As Population Grows Older, Geriatricians Grow Scarce
Tuesday, March 11, 2008
Mary Boland, 91, can consider herself fortunate. In 2006, the chronically ill former teacher from Cincinnati had a narrow brush with death when she came down with pneumonia. Within minutes, Boland's personal physician, Gregg Warshaw, was called.
"She was weak, confused and breathing abnormally," Warshaw recalls. "Her blood oxygen level was low, and she was suffering a low-grade fever."
In the elderly, pneumonia is often fatal. But instead of rushing Boland to the nearest hospital, as many family doctors might have done, Warshaw, a geriatrician, stabilized the condition and put his patient on antibiotics.
"Luckily, the pneumonia wasn't grave enough to warrant hospitalization," Warshaw says.
Geriatricians have provided specialized care to the elderly for decades, and until recently their numbers have been growing. But despite countless attempts to convince the medical profession and the public of their worth, the number of practicing geriatricians in the United States -- about 7,000 -- is falling seriously behind needed levels.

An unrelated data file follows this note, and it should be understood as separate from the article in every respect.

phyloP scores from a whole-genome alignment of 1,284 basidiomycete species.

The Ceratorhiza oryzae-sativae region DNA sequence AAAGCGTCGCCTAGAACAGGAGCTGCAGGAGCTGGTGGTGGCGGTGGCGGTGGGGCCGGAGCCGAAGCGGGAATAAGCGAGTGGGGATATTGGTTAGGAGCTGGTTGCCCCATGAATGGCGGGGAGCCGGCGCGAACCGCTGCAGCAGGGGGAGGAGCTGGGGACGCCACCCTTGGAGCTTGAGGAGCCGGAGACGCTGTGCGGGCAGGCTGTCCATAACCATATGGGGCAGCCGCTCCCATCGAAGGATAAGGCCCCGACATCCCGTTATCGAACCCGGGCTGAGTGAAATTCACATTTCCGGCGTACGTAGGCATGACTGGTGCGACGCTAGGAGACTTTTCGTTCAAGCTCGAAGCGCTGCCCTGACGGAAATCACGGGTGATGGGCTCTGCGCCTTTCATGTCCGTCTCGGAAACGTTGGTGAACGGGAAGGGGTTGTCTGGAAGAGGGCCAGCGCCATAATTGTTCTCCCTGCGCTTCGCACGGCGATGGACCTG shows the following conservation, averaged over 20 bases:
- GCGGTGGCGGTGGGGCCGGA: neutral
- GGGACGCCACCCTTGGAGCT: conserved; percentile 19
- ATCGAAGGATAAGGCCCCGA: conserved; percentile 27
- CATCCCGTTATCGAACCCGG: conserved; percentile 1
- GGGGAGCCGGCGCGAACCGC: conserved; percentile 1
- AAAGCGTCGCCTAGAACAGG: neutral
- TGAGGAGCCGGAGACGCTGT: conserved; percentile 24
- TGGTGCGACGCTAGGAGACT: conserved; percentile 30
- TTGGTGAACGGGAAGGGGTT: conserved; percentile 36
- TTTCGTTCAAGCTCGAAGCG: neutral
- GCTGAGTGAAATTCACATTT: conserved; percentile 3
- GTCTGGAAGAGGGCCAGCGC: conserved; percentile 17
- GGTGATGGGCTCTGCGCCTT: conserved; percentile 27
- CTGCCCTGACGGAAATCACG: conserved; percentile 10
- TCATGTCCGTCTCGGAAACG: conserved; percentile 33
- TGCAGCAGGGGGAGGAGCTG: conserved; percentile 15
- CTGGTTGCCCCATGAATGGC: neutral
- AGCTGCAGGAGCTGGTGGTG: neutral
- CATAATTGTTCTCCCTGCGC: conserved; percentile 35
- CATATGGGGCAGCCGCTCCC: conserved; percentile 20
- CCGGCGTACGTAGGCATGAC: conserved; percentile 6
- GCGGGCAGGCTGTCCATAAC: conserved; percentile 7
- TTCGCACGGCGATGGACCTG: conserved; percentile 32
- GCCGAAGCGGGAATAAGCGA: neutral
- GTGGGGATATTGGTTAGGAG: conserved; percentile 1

While the U.S. population age 55 and older is growing rapidly, according to a 2005 census report, the number of medical school grads going into geriatrics has been slow to keep up.
According to one estimate, the nation's teaching hospitals are producing one or two geriatricians for every nine cardiologists or orthopedic surgeons.
Low reimbursements and the allure of higher-paying specialties have been largely responsible. Then, too, the prospect of working long hours treating severely ill patients in their homes or at a hospital or nursing facility can be a turnoff, some physicians say.
"These are hard patients to treat because they're usually burdened with multiple complex disorders like Alzheimer's, dementia and congestive heart failure, and are often at the end of life," says Pittsburgh geriatrician Judith Black. Geriatrics isn't sexy, Black says, "but it can be extremely rewarding."
The rewards, geriatricians say, come from caring for a vulnerable, often misunderstood patient population and the strong relationships geriatricians develop with their families.
"Yes, they do die in the end; we all do," Black says. "But the effort is to bring dignity to those later stages of their lives."
That's not to say that primary care doctors aren't qualified to provide the same care. They are, says Kevin Grumbach, chief of the Department of Family and Community Medicine at San Francisco General Hospital. "What geriatricians are good at," Grumbach says, "is their coordinated team approach."